Improv #16: Demotivation-in-laws

*Knock knock*

“Who’s there?”

“Demotivation-in-laws”

“Demotivational who?”

*Slowly* “No, Demotivation-in-laws”

“Oh, Then, I guess I heard you correctly the first time. I was just kind of hoping I was wrong…”

“Surprise! We are here to support you!”

*Slams door in faces*

Things to know about rejection sensitivity in ADHD: 1) We’re sensitive to both real and perceived rejection. For instance, we’re sensitive to rejection even if it’s explicitly been established that the insults are a part of a comedy bit. 2) We’re also entirely capable – and probably most adept out of anyone – of triggering our own RSD spirals. Since I also have Ehlers-Danlos Syndrome, I’m pretty sure I can claim I am adept enough at self-sabotage I could literally shoot myself in the foot with both arms tied behind my back (and maybe both feet, too, while we’re at it!)

Don’t believe me? I was once in a scene wherein the first actor entered the scene with arms outstretched to indicate he was a wall poster in an office building. Since effective scene painting is all about symmetry, I then had to keep my arms stretched out at my side when I also came out to play a poster. We were “demotivational posters,” so while other players acting as office workers read sweet affirmations about kittens hanging in there on our imaginary pages, we were secretly mocking them and sharing their darkest secrets. We’d whisper in their ears and make them think that their officemates were the ones insulting them. Finally, the humans in the scene got wise to us and started whispering insults back at us, making us turn against each other in our poster posse.  One of the insults whispered at my poster was that it smelled stale.

This was directed at the poster itself, but I was at that moment standing there with both my arms out at my side while in real life someone was technically sniffing me. On the one hand, individual improv scenes only last around 1-2 minutes per scene on average, so even though I wasn’t in the most comfortable position for a spoonie, I hadn’t really been hanging out there long enough to be sweating in a gross way yet. Or, you know, so I told myself. On the other hand, we were about halfway through the set. Rejection Sensitivity meant I still felt anxious for the rest of the set until I could dash off to a bathroom and sniff under my armpits. Just in case the last insult had been directed at me, not the poster I was portraying.

Things to know about my birthday: Nothing at all, preferably. It’s very demotivating all on its own, and I’m quite comfortable pretending it doesn’t exist. Frankly, I’d be ok with excising the entire month of May from the calendar, just to be thorough.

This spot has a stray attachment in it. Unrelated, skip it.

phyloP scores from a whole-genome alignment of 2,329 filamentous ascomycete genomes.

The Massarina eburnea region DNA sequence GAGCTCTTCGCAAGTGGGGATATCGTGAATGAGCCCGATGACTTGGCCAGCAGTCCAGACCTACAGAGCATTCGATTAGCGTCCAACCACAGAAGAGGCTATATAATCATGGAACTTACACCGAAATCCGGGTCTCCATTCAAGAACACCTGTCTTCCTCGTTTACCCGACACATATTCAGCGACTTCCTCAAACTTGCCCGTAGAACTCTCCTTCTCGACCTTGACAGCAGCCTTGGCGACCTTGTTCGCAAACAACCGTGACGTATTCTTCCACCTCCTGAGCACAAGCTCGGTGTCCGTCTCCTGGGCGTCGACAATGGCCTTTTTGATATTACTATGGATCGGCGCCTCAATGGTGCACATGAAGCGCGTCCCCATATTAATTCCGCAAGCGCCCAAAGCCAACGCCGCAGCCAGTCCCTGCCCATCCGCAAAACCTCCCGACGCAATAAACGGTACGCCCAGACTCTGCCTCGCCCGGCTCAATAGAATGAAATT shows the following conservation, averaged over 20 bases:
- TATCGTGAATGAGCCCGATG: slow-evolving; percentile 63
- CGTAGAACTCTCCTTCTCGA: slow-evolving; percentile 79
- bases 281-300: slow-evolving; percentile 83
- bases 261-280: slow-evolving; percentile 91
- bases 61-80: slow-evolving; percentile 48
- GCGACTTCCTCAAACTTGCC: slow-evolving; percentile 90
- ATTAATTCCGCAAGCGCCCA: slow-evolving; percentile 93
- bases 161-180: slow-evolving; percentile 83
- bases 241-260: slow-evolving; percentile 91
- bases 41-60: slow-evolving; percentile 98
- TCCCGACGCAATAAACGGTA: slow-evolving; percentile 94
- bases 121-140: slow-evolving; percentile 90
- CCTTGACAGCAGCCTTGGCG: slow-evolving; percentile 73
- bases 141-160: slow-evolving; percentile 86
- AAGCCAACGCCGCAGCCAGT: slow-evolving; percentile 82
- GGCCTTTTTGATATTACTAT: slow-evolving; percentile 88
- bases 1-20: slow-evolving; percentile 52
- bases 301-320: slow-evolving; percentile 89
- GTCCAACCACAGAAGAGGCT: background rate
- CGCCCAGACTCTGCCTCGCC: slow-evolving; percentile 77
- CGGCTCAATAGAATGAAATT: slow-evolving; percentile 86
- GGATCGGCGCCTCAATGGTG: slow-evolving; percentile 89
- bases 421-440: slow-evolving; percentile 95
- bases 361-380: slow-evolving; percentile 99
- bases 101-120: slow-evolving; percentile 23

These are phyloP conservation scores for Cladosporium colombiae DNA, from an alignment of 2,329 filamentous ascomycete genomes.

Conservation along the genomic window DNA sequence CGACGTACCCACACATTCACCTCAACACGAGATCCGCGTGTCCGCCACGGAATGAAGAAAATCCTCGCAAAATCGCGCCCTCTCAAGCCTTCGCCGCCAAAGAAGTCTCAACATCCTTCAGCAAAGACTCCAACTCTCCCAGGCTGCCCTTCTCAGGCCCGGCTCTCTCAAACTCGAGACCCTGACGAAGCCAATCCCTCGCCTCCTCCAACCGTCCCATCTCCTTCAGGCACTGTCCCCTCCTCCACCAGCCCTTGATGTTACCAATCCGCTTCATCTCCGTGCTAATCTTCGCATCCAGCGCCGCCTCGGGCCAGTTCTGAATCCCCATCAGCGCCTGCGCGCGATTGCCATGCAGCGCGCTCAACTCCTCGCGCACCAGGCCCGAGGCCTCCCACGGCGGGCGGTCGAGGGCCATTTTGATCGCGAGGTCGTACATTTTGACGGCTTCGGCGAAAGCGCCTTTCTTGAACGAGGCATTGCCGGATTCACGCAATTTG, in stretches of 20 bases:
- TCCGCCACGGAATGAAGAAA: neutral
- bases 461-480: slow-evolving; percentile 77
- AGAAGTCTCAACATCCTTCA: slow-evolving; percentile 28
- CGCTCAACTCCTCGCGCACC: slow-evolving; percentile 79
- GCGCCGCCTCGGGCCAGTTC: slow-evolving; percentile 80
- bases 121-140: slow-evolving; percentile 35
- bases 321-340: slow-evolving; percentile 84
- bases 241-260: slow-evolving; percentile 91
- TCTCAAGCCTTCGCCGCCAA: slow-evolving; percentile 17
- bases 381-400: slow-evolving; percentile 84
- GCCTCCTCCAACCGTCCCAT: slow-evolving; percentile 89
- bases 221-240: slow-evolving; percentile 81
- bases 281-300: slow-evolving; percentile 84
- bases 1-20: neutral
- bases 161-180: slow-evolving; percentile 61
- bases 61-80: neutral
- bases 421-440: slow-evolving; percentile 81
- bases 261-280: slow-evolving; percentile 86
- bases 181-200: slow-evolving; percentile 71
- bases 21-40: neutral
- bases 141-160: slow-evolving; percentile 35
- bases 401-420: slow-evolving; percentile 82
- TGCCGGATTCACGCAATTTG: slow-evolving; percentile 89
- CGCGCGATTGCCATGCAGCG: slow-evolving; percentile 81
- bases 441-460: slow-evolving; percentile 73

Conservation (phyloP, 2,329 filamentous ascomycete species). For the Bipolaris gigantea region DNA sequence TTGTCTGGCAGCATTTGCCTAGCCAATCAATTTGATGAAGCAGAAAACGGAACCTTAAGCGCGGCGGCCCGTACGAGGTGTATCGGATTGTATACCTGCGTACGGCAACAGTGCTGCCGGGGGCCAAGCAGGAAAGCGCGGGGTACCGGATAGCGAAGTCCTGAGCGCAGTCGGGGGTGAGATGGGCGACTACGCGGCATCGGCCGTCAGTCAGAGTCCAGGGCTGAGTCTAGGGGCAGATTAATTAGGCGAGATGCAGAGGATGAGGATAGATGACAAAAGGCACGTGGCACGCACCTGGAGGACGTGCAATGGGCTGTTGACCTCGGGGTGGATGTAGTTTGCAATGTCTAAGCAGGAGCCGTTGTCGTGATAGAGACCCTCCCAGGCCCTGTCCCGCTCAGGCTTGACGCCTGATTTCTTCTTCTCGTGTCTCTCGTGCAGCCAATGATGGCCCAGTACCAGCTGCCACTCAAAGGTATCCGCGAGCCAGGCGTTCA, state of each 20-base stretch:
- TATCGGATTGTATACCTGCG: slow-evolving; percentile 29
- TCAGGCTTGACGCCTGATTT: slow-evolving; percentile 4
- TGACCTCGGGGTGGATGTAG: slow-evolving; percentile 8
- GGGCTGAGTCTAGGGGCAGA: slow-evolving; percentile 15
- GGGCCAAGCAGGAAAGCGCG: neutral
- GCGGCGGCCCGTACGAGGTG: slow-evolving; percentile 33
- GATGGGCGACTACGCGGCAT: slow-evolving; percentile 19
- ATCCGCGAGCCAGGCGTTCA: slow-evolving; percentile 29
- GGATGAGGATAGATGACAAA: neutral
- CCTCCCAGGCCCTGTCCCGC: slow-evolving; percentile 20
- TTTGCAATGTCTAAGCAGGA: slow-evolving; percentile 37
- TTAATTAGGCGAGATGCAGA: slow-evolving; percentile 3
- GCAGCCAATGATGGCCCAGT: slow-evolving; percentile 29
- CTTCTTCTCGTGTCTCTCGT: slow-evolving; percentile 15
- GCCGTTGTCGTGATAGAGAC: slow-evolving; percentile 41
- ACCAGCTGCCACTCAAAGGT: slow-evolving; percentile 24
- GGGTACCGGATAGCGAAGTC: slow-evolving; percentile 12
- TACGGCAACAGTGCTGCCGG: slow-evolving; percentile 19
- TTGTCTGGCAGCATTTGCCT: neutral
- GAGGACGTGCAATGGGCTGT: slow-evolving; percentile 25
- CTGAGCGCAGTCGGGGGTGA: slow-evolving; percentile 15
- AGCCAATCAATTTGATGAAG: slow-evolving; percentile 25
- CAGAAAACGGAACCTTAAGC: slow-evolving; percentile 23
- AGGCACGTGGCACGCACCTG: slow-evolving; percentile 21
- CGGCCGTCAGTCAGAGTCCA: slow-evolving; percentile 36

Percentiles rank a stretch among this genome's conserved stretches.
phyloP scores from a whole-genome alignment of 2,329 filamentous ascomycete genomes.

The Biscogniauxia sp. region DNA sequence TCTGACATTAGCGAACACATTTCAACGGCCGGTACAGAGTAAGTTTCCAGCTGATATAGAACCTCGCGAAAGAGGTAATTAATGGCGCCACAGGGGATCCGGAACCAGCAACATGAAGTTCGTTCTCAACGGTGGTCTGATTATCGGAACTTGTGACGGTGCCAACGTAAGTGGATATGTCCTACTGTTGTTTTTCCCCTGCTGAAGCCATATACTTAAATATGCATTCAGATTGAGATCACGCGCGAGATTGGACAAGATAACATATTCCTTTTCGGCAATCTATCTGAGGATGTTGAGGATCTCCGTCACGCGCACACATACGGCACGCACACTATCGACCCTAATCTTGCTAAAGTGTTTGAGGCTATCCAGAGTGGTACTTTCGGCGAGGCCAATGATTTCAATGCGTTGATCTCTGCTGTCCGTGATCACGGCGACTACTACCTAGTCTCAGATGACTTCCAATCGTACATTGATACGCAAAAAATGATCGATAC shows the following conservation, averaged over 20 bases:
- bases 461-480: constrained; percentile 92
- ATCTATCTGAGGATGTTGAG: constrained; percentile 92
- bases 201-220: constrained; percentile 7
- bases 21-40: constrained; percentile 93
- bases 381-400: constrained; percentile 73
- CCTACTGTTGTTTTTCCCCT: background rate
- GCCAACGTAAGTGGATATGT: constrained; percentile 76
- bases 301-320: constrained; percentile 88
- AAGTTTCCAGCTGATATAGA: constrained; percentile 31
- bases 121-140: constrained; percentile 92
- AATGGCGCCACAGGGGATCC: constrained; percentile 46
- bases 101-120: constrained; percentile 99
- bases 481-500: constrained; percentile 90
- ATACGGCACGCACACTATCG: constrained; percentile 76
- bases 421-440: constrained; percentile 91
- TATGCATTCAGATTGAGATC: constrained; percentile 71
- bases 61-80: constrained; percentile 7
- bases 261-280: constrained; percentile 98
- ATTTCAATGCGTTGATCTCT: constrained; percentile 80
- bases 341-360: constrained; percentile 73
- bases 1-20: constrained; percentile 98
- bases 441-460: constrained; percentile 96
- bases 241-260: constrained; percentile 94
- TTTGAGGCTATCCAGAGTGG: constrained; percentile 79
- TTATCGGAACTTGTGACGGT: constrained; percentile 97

Things to know about my family of origin: They engage in enough real rejection that they make my own attempts at self-sabotage look like amateur hour. I’m not exactly grateful for my family’s utter indifference. I’m human and I sometimes wish that I had the kind of relationship with my remaining blood relatives wherein I’d be embarrassed to be receiving flowers after a performance and/or wonder if they were just telling me I did a good job because that’s what families are supposed to do, even though I actually sucked. I also occasionally wish I’d had the kind of family that had taught me certain social scripts like that I should remember when Mother’s Day is (today, for anyone who has parents – or in-laws – that they care to call before the day is up!) or that I should let someone else know if and when I get into a car accident in a foreign country.

But, that’s not the family I had, and, well, that’s a relief sometimes, like when I do want to perform in public. One of the few upsides to a family that doesn’t care that is that I have never had to worry about my RSD tendency to panic spiral whenever people I know are watching me at improv. My Partner doesn’t trigger that kind of spiral (*cough cough* anymore, at least most of the time), and nobody else has ever watched me. I am incredibly socially awkward around small groups, feel that way about my own teammates watching me, and can trigger my own RSD spirals about my performance (or just about anything else!) But, I am pretty much okay with big faceless audience masses who don’t know me personally – and never will – watching me. If Lavender sucks on stage but nobody ever actually knew her name, then it isn’t a permanent indication of her worth, or some such. The primary trigger of any of my current performance rejection spirals is thus me. And, I can (with a dash of “clinical strength” deodorant just in case I get sniffed on stage again) mostly manage my own demotivation.